She was everyone's support, their guidance through this. If she broke, the way she so dreadfully wanted to, her officers, everyone in this building of her stronghold, would have no one – and that was simply not an option.
And so she went to her desk, picking up something to work on while those around her turned to her for strength she felt she no longer had, waning away with every passing moment.
Lin worked until she no longer could that night, finally leaving the precinct and making her way home well after eleven. Tenzin had called her numerous times, but she had asked Hutou to hold all of her calls – even his – and she had not spoken to him at all that day in the unhappy chaos of the funeral. He had been there, of course, and had spent as much time as he could at her side, but they had been parted constantly until she had eventually been pulled away and he had returned home. Her home, their home, where he was likely waiting for her.
She was as quiet as she could be as she unlocked the door, not wanting to disturb him should he have fallen asleep, and let herself inside out of the cold. Most of the lights had been turned off, but she could still see him dozing on the couch, where he had attempted to wait for her to return.
Guilt stabbed at her, pooling in her stomach until she felt ill from the weight of the day. She bit her lip and released it again as she knelt by the sofa at Tenzin's side, reaching out to brush her fingers over his cheek to stir him.
"Lin?" he mumbled, voice heavy with sleep. "You're home. What time is it?"
"Late," she replied softly without further clarification. She dropped her hand, letting it rest instead on her thigh as he sat up slowly.
When her touch left him, he put his hand out to cup her face, bringing her weary gaze to meet his and not letting her look away. "I was worried about you," he told her simply. "I wasn't sure if you were going to come home. I thought – I thought you were going to sleep in your office. And when you wouldn't take my calls…well, I was worried."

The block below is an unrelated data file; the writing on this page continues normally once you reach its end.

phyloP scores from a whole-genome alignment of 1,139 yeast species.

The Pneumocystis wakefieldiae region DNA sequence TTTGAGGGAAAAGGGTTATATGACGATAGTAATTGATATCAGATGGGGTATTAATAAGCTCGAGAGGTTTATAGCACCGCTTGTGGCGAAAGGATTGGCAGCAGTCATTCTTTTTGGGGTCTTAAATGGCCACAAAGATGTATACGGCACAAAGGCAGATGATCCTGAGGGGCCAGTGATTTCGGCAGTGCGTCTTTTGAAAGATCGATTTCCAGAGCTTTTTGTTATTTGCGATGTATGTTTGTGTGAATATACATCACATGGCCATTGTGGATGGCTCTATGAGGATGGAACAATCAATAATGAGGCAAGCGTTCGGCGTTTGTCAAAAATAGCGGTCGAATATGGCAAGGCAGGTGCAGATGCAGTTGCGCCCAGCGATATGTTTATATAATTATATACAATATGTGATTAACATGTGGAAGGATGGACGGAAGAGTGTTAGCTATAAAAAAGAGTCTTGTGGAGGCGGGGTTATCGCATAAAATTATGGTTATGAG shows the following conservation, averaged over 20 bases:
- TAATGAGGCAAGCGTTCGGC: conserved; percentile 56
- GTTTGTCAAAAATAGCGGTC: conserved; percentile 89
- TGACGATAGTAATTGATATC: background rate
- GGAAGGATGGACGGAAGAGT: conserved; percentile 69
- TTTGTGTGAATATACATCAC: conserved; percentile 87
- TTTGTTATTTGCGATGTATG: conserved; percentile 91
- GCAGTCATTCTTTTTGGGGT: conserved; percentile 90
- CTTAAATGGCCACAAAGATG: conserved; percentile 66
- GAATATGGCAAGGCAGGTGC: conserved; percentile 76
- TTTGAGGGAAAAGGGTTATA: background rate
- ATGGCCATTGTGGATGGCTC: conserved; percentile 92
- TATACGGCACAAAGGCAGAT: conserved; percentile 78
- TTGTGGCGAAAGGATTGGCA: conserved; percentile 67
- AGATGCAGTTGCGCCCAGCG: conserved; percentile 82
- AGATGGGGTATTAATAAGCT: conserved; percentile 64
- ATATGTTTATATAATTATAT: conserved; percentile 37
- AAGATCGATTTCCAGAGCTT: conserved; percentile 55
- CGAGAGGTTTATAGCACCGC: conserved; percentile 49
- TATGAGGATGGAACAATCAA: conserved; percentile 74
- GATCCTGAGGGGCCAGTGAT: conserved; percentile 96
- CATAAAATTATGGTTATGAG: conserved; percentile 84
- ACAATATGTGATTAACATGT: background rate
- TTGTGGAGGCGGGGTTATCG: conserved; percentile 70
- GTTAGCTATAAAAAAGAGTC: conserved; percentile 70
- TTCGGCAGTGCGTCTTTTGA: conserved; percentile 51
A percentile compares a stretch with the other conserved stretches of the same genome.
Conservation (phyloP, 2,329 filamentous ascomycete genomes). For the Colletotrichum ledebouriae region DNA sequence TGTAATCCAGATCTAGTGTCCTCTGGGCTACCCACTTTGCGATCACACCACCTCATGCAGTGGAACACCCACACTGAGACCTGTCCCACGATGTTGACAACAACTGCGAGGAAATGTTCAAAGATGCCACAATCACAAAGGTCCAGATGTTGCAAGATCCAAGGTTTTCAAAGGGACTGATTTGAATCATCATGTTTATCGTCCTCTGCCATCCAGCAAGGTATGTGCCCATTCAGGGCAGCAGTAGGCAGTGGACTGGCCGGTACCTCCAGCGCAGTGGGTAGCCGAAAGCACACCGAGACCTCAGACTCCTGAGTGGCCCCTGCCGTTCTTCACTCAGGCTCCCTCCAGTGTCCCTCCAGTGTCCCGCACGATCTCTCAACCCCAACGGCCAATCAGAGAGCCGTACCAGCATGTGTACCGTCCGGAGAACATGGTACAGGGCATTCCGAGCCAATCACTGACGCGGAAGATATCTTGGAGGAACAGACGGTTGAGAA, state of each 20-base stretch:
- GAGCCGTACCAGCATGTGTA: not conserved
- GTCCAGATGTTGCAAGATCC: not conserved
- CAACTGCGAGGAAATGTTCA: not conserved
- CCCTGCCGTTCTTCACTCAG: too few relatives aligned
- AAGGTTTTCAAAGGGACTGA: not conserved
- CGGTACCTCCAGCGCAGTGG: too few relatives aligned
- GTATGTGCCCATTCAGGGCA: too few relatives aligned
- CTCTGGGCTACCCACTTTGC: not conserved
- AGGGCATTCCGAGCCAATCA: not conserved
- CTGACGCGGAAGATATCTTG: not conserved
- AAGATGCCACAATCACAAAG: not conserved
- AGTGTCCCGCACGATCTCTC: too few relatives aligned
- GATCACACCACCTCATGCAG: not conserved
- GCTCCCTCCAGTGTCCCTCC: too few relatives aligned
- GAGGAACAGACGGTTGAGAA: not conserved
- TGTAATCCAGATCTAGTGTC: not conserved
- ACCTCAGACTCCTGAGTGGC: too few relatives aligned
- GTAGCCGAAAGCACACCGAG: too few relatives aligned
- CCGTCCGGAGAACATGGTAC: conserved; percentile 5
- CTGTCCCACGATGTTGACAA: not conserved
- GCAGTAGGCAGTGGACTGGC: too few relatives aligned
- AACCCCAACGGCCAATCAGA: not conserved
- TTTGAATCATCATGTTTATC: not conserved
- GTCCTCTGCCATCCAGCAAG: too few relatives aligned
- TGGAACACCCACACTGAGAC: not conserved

She gave him a small, sad smile. "I'm home."
"You look exhausted." He slid his hand over her cheek, moving his thumb under her eye. She was startled when he found moisture there, a tear she hadn't even known she'd shed. "Let's go prepare for bed. Would you like me to draw you a bath? Or perhaps a cup of tea to help you sleep?"
Lin just shook her head, letting him help her to her feet as he stood. "Come on," he said gently, his arm finding loose purchase around her waist over her coat. "Let's get you to bed, then."
She started to follow him, allowing him to lead her down the hall toward the bedroom, but the crushing burden of the day – of the last several – was taking its toll. She stumbled once over her own boots, and then twice, and suddenly she pushed Tenzin's arm away as her heart began to pound so hard in her chest she felt as though she were unable to breathe. He turned to look at her, surprised, but she just fell sideways into the wall, tears falling down her face as she began to sob with abandon.
Tenzin grabbed for her shoulders, but she was already sliding down the wall, unable to keep herself standing as her knees completely gave way. Down she went, Tenzin following nearby, until she was slumped forward in a huddled mess of limbs on the floor.
His concerned touch on her arm made her cry out harder, and he recoiled from her in alarm. All she could see around her in that moment were faces – faces of the men and women she had lost, all staring back at her, never to be touched by their own loved ones again. It was too much, too much.
"I can't," she wailed, falling back to press into the wall behind her. "I can't do this, I can't."
Tenzin quickly sat on the floor beside her, and she both desperately wanted him to touch her and couldn't bear the thought of it, knowing she was here, alive, and Shun was not when it had been her job to keep him safe. "Tenzin," she cried uselessly, swaying her head to and fro and feeling the wall steady against her when it felt as though the earth were about to swallow her whole. "Tenzin – I don't – I can't - "
"I'm sorry, I'm so sorry," she moaned brokenly, no longer aware of the tears covering her face. Tenzin shook his head, confused and trying to convey to her that she had nothing to apologize for, and she did not have the words then to tell him how the guilt for all of this was consuming her from the inside out. She was the one who pursued the robberies so hard, who looked into Tsung's background, who pushed his son into taking hostages. She had hurt Tenzin so badly in the process, destroying something he had been working toward for years – and she had destroyed the life of her officer.
Her job, what she had built up in this city…none of it seemed worth a thing in that moment, and she could not bring herself to find a reason to care any longer, not when it was costing too much in return.